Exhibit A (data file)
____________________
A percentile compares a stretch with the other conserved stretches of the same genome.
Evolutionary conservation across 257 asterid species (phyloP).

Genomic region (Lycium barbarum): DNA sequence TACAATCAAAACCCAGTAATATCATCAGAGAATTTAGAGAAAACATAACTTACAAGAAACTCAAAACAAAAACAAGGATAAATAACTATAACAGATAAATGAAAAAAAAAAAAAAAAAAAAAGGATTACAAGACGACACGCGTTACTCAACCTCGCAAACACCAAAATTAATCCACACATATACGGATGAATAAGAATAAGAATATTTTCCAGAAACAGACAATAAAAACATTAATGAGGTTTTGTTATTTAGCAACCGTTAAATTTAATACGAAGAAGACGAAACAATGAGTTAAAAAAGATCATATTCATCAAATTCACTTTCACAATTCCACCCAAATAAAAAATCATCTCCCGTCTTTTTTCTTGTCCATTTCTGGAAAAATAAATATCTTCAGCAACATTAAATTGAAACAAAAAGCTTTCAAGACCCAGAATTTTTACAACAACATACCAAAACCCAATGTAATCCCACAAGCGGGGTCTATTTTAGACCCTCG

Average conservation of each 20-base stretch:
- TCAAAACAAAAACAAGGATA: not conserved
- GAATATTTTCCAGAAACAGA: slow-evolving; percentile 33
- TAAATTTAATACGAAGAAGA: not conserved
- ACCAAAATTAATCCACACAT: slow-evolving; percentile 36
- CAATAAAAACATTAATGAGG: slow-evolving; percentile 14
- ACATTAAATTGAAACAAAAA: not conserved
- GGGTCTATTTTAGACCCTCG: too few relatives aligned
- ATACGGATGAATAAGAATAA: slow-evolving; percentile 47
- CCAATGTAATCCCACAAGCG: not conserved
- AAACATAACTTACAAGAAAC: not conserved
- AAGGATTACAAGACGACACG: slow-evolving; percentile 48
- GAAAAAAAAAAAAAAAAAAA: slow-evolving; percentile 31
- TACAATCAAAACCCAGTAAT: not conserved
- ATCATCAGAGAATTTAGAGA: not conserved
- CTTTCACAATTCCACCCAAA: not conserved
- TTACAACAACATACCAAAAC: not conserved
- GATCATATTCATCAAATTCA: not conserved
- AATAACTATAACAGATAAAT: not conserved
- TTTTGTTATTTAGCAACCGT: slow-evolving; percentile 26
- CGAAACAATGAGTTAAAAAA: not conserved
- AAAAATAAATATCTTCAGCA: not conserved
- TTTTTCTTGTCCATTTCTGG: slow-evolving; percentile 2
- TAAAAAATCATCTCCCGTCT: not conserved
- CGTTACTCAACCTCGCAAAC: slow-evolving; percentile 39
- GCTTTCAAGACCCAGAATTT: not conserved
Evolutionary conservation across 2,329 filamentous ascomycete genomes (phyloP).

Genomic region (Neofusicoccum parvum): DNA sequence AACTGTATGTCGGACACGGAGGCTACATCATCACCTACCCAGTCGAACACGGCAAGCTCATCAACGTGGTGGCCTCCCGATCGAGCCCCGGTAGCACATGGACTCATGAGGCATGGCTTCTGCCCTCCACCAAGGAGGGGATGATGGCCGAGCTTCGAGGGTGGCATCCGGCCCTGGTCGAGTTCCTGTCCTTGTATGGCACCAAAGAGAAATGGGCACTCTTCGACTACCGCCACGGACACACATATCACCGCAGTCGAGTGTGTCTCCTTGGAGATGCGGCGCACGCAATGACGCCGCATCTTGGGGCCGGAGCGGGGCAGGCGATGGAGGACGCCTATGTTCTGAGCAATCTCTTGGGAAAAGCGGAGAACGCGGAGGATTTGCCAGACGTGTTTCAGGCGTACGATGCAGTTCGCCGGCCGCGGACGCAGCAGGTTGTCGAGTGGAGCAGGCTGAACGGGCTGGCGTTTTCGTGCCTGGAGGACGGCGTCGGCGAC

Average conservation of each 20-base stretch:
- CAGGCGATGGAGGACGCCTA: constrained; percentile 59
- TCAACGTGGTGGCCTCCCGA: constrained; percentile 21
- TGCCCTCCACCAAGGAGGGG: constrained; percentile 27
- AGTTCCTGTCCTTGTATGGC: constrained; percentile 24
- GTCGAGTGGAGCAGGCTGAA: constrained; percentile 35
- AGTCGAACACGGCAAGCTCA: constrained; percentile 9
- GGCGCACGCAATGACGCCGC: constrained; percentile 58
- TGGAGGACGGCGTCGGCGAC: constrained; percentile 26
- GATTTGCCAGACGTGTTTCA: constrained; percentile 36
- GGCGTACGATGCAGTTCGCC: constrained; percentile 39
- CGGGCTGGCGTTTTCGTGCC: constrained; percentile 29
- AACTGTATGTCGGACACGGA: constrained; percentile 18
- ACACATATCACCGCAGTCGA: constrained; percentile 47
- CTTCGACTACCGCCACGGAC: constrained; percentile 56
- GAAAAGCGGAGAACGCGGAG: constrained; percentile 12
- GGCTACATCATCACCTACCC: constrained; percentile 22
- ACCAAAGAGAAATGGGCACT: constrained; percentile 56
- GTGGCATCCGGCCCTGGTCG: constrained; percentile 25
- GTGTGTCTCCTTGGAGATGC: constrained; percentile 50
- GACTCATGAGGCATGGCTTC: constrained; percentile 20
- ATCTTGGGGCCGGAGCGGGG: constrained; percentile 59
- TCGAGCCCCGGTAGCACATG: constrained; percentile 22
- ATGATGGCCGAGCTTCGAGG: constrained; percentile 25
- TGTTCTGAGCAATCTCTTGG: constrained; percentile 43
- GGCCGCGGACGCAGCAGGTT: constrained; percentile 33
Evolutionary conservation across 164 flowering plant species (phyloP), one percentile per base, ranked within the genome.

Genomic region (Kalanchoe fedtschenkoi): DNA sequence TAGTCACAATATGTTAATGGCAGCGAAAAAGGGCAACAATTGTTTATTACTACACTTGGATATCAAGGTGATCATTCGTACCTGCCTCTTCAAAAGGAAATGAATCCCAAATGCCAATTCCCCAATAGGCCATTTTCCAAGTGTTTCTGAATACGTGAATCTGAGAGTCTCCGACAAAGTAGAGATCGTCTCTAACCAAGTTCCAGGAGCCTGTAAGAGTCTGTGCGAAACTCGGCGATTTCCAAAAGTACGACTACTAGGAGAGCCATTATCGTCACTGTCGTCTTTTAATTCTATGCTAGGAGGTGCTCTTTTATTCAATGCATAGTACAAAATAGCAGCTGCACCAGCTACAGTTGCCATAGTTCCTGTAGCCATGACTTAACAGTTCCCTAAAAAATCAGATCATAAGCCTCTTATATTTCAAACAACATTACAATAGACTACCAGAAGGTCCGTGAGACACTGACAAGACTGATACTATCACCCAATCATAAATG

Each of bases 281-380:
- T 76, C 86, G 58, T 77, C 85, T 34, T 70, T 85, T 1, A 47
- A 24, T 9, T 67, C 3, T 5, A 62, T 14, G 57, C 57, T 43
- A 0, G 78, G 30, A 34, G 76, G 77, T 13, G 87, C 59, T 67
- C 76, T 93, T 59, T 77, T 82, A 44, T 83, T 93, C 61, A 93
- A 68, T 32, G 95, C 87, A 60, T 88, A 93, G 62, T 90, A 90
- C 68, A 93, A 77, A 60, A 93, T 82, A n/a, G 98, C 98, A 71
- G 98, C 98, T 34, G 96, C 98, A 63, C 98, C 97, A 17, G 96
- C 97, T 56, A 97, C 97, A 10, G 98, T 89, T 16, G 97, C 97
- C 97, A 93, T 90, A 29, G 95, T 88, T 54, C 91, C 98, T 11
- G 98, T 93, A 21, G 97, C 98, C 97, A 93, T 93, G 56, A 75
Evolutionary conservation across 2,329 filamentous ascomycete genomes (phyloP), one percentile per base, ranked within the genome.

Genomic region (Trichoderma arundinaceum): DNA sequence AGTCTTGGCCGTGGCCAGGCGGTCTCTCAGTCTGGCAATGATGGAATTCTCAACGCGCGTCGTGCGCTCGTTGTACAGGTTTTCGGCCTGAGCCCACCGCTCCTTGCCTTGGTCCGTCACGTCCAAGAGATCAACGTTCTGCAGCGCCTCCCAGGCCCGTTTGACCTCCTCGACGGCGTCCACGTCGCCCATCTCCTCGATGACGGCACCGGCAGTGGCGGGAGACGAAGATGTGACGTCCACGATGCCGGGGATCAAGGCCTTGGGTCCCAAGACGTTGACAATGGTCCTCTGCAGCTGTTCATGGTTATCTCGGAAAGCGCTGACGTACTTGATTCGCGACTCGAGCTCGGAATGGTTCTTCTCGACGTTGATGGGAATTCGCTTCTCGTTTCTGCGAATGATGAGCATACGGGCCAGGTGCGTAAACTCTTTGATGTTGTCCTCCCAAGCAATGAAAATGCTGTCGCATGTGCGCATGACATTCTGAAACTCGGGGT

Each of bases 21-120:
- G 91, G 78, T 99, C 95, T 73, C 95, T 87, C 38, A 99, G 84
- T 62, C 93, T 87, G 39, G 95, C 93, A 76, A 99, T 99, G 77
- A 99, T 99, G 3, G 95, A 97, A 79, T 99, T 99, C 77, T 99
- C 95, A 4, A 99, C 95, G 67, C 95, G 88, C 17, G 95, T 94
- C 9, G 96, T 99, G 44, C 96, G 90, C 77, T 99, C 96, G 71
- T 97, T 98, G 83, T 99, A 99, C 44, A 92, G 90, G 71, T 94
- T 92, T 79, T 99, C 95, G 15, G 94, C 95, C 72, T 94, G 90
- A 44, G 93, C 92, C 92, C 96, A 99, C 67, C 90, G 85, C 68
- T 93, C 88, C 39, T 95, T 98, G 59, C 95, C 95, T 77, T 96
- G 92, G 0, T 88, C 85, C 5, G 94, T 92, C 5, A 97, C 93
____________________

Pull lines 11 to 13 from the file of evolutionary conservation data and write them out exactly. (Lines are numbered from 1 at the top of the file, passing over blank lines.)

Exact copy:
- GGGTCTATTTTAGACCCTCG: too few relatives aligned
- ATACGGATGAATAAGAATAA: slow-evolving; percentile 47
- CCAATGTAATCCCACAAGCG: not conserved